European Western Balkans

Doors wide shut? Tales from our neighbourhood

Linas Linkevičius, Minister, Ministry of Foreign Affairs, Lithuania; Photo: Wikimedia Commons

In a few months, the leaders of the European Union are to return to the question of opening negotiations on EU membership with Albania and North Macedonia. Make no mistake: as we discuss the matter, our credibility is on the line. We already missed an opportunity in October this year. Further delay could lead to a downward spiral reversing the reform and integration progress achieved in the Western Balkans. Such a turn of events would be against our common interest of a prosperous, secure and united Europe.

As we look towards this next stage of deliberations, we cannot and must not lose the sagacity of the EU leaders of previous decades. Those leaders knew exactly what they were doing in promoting the European project. In 2003, Thessaloniki decisions opened up the European Union to the aspiring democracies of six Western Balkan countries. Since then, painful reforms have been implemented, the rule of law solidified, economies, societies and borders opened up. North Macedonia went on to change its name and conclude the Prespa Agreement with Greece to secure its future at the negotiating table with the EU. Albania, Montenegro and North Macedonia have made strides in aligning their foreign policies with those of the European Union. Nationalism and populism were kept at bay. Importantly, the EU Commission concluded that Albania and North Macedonia had fulfilled the conditions for the start of the talks.

‘Hold on’, one could argue, ‘the European Union project is itself beset by a multitude of internal challenges.’ Fair enough. Yes, the EU accession process needs change and that will take time. Yes, a post-Brexit Europe needs to redefine its balance. This being said, the Eurosceptic views rejecting the path of Western Balkan nations towards EU membership is not the way forward. The window of opportunity will not be there for long. As we move the relevant decisions further down the path, we risk losing the significant progress in the Western Balkans that has transformed public administration, policy, judiciary and societies. Ignoring the warning signs, such as Prime Minister of North Macedonia Zoran Zaev calling for snap elections after the failure by the EU to start accession talks, may carry a  heavy cost.

Serbia is increasingly looking towards China and Russia. Just last month, Serbia signed a deal with the Russian-led Eurasian Economic Union. Moscow has courted North Macedonia and Albania to do likewise. China is becoming the single largest investor in some of the countries in Southern Europe. Dormant nationalism may rupture in the Western Balkans. Let us bear in mind that where we fail to act and demonstrate leadership, others will step in to fill the void, and the consequences may turn out to be far from those that we desire.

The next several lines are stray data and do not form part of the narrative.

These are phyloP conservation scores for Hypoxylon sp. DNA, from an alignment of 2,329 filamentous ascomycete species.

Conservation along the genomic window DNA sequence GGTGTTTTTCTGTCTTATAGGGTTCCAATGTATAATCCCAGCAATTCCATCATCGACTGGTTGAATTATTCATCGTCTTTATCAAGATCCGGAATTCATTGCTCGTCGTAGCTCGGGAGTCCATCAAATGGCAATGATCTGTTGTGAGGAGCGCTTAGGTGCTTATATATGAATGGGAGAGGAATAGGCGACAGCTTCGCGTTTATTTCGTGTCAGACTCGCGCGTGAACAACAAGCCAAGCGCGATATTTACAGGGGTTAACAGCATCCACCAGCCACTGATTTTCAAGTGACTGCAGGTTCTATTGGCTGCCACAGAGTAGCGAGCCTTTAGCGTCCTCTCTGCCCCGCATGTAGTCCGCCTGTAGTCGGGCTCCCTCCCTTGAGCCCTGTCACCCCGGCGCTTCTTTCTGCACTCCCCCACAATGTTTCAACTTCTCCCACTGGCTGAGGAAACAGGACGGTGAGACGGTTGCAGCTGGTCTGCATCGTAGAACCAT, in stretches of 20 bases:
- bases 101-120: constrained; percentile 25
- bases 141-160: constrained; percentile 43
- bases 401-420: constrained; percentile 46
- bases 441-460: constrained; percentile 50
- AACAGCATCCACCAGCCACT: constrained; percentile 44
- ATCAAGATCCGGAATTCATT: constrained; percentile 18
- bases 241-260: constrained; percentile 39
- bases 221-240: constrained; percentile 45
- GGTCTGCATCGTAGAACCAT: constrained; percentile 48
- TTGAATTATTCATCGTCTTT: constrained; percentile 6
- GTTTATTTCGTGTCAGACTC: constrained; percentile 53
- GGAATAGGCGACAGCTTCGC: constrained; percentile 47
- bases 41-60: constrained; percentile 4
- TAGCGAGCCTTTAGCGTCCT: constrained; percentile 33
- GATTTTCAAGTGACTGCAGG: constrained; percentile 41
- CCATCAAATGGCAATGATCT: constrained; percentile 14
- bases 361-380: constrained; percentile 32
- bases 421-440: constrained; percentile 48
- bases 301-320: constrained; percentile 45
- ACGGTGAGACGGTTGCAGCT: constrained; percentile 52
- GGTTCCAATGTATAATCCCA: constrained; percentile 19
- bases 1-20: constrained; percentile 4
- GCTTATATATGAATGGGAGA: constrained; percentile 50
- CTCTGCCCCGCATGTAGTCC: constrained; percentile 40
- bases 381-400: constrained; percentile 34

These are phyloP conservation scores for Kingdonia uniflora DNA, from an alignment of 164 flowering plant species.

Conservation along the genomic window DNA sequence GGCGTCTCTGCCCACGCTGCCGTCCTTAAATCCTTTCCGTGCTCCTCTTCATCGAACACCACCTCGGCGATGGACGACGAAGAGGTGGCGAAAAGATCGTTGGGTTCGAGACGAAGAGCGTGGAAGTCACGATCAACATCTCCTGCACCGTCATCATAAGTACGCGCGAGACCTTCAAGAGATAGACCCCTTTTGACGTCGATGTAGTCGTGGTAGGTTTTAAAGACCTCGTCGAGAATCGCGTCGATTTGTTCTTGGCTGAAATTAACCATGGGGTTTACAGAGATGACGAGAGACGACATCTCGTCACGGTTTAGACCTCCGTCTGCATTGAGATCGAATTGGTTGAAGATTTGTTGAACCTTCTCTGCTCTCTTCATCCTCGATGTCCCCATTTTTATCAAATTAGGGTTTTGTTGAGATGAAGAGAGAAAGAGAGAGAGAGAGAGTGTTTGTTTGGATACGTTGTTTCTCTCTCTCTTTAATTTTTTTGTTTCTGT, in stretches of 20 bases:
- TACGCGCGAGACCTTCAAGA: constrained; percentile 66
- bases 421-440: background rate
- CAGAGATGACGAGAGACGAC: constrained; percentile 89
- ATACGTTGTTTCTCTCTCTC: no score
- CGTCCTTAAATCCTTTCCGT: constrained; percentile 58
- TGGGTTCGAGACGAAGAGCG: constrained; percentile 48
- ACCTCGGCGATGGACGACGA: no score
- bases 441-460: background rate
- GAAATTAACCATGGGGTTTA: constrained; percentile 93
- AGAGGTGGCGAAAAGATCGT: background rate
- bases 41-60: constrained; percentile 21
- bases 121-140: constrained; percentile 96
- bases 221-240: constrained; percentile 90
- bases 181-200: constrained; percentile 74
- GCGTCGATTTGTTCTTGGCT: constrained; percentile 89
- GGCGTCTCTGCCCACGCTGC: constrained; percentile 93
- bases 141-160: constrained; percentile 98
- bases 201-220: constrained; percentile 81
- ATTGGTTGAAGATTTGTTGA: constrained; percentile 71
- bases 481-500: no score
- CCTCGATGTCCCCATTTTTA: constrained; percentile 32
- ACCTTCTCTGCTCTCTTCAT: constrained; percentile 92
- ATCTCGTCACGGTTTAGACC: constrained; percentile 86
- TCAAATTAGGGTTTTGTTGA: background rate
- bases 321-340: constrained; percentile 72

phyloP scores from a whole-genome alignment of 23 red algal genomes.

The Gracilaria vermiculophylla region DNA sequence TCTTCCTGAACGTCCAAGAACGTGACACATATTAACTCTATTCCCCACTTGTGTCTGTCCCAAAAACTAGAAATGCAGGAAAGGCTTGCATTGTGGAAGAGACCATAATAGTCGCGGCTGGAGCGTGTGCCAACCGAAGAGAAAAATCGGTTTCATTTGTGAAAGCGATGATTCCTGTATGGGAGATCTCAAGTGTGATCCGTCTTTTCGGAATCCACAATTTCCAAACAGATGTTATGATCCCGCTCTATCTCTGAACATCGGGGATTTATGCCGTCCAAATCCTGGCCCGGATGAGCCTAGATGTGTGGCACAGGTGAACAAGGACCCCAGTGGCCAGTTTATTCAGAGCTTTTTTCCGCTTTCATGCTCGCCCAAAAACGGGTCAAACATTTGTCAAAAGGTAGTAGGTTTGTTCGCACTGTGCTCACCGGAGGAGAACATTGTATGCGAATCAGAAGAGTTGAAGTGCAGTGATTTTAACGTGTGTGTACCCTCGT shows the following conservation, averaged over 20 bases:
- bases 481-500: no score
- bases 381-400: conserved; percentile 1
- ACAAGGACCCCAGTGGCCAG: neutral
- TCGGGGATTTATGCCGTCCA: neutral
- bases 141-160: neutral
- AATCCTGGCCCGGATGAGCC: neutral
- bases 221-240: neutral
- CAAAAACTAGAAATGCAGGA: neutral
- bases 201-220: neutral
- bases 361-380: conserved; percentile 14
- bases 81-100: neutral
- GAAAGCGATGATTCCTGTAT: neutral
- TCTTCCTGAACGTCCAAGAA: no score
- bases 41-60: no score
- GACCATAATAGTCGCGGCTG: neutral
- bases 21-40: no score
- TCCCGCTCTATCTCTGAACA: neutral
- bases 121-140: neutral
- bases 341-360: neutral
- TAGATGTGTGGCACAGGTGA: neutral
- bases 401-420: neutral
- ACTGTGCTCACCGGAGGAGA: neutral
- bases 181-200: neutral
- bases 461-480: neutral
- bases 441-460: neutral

As we move towards the next stage of deliberations on opening the negotiations for Albania and North Macedonia, the overarching guiding principle should be Europa non delenda est – Europe cannot be destroyed.  Let us move forward to the EU-Western Balkans Summit of May 2020 with a clear vision of  a united Europe. Let us have all six western Balkans countries at the negotiating table on their path towards the European Union. Opening up the accession negotiations  would enable the  EU to reinforce and reaffirm  its role as a force of positive transformation. The beginning of EU accession process is not a privilege. It is a mutual responsibility and benefit for both, the aspiring countries eager to ensure the sustainability of their reforms, and the credibility of the EU.

In June 2019, the European leaders agreed on a new Strategic Agenda for 2019-2024, reaffirming the EU’s presence on the global stage. For that, too, we need a united, strong, and inclusive EU, leading by example and true to the commitments it makes.

The EU has to stand by its allies and support its friends. We have neighbours who share our common European values and continue to demonstrate progress in implementing the agreed reforms. Honouring our commitments to them is essential. If we cannot honour our commitments close to home, our credibility  as a global actor will be also affected.

We have the choice. Eyes wide shut, to quote a well know film title, is not the option. Instead, let us make the doors wide open to those who aspire to be and act and believe with us.

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